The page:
By David Clucas

Back in 2011, when VF Corp. officials outlined an ambitious five-year growth plan to add $5 billion in revenue growth by the end of 2015, the biggest headline was that $3 billion of that growth would come from its Outdoor and Action Sports segment and that the division would grow to account for at least half of the company’s business.

That pivot signaled a bright future for Steve Rendle, who had been with the company since 1999, and in 2011 had just been promoted from president of the company’s The North Face brand (2004-2011) to president of VF Outdoor’s Americas coalition. Rendle helped lead the company’s 2011 acquisition of Timberland and Smartwool and then churned out year after year of double-digit growth at the group, which also included The North Face, Vans, Eagle Creek, Lucy, Jansport and others.

The more VF Corp. leaned on its highly profitable Outdoor group, the more it leaned on Rendle. By the end of 2015, the Outdoor group accounted for 60 percent of the business — bringing in $7.4 billion of the company’s total $12.4 billion in revenue.

All the while, Rendle continued to move up the executive ladder, becoming president, COO and a board director of VF Corp. in June 2015. By then the writing was on the wall, with SGB predicting at the time that the company had likely anointed its next CEO.

A little more than a year later, VF Corp. has made it official. On October 5, it announced that Rendle will succeed VF Corp. CEO Eric Wiseman on January 1, 2017. Wiseman will move on to an executive chairman role with the company.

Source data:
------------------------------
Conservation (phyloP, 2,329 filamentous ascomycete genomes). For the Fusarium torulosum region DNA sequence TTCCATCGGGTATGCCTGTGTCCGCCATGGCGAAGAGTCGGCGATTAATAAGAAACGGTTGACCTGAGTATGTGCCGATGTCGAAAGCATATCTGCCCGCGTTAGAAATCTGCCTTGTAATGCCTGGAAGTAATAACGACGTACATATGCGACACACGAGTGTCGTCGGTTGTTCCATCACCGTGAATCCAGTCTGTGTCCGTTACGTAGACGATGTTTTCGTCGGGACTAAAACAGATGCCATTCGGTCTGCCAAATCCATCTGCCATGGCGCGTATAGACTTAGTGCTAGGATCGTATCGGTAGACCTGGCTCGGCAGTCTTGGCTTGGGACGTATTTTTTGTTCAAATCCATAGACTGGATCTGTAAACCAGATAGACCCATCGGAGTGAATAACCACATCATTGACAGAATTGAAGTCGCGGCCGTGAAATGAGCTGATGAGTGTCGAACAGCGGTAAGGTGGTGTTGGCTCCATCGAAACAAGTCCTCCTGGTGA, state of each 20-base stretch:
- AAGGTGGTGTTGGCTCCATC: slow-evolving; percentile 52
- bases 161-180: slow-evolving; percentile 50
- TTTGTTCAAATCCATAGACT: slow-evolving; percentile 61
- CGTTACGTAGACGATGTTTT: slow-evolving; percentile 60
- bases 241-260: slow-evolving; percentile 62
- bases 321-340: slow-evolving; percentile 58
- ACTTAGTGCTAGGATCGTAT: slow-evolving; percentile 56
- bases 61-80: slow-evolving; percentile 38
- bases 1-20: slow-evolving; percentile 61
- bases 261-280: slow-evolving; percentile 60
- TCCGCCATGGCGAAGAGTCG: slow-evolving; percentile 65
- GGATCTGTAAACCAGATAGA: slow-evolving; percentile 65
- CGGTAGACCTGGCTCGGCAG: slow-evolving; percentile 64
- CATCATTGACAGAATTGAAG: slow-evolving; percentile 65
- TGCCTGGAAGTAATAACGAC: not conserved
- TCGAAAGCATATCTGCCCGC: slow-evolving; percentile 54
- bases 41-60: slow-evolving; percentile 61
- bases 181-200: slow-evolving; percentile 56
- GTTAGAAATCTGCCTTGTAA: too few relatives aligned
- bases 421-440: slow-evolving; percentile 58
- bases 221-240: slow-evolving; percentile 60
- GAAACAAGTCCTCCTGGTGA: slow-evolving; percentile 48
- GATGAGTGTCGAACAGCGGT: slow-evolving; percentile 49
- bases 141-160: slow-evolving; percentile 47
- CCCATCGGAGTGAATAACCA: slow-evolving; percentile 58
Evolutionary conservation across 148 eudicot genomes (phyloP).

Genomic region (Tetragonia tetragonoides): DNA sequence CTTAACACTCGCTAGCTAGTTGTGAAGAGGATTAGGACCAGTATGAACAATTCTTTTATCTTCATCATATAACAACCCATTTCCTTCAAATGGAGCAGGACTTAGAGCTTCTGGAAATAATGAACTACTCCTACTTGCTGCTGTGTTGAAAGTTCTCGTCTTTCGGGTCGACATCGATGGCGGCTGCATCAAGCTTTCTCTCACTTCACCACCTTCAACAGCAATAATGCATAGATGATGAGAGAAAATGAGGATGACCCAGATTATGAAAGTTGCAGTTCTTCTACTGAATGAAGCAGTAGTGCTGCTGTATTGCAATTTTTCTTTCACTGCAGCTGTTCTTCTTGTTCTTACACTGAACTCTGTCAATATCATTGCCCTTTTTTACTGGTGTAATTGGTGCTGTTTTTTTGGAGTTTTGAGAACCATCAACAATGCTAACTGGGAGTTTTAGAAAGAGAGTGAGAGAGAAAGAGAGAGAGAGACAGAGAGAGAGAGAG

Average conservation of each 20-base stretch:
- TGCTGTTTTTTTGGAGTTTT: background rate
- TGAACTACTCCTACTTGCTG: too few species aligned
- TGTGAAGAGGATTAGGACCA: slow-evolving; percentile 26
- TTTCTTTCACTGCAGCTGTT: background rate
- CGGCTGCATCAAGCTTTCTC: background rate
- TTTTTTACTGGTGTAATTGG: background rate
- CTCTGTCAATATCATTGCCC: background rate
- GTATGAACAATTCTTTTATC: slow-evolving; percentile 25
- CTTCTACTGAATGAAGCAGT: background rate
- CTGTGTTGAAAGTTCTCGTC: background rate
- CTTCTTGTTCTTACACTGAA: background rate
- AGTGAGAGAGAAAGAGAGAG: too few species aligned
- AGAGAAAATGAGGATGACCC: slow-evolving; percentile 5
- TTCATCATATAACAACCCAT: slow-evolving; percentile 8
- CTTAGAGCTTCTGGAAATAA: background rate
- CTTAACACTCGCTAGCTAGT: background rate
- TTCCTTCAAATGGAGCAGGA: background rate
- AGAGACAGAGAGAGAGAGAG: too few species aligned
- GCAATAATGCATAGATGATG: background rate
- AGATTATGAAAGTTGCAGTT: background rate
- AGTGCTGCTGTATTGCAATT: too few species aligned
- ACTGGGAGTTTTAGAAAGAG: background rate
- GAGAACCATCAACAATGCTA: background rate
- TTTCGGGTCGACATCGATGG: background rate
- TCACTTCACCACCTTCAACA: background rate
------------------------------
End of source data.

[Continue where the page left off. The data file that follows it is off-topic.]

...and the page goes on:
“Steve is the right person to serve as VF’s next CEO as we begin our 118th year of business,” Wiseman said. “As you’d expect of VF, and with full credit to our board of directors, we have a long-standing, rigorous and successful approach to succession planning. We’ve been working since 2008 to identify and prepare the right person to succeed me when the time comes. That time is now.”

Challenges Ahead
As VF president and CEO, Rendle will have responsibility for VF’s strategic direction, successful implementation and achievement of its near- and long-term growth plan and day-to-day global operations, officials said.

While Rendle’s rise is emblematic of VF Corp.’s outdoor push, and might signal an even heavier focus on the category, there are challenges ahead. In 2015, VF Outdoor group sales growth slowed to 3 percent after the division’s first fourth-quarter revenue drop in years, following a weak winter and increased foreign-exchange pressures. The North Face sales growth slowed to 1 percent in 2015 to $2.3 billion, while Vans fared better, up 7 percent to $2.2 billion, and Timberland inched up 2 percent to $1.8 billion.

While well outperforming the aforementioned five-year plan from 2011, the numbers are starting to track short of VF Corp.’s updated projections made in 2013, which estimated The North Face’s sales reaching $3.3 billion, Vans reaching $2.9 billion and Timberland reaching $2.3 billion by 2017.

Already in 2016, VF officials have curbed their growth projections for the Outdoor group, now expecting mid-single-digit percentage growth versus a previous forecast of high-single-digit increase.

Previous acquisition talks have also seemingly cooled, although definitely remain a possibility. VF pulled in $120 million in late August after completing the sale of its Contemporary Brands business to Delta Galil Industries, and is said to be shopping around its sports-licensing business, which could free up some cash for acquisitions.

VF Corp. is expected to report its third-quarter 2016 results the week of October 24.

Photo courtesy VF Corp.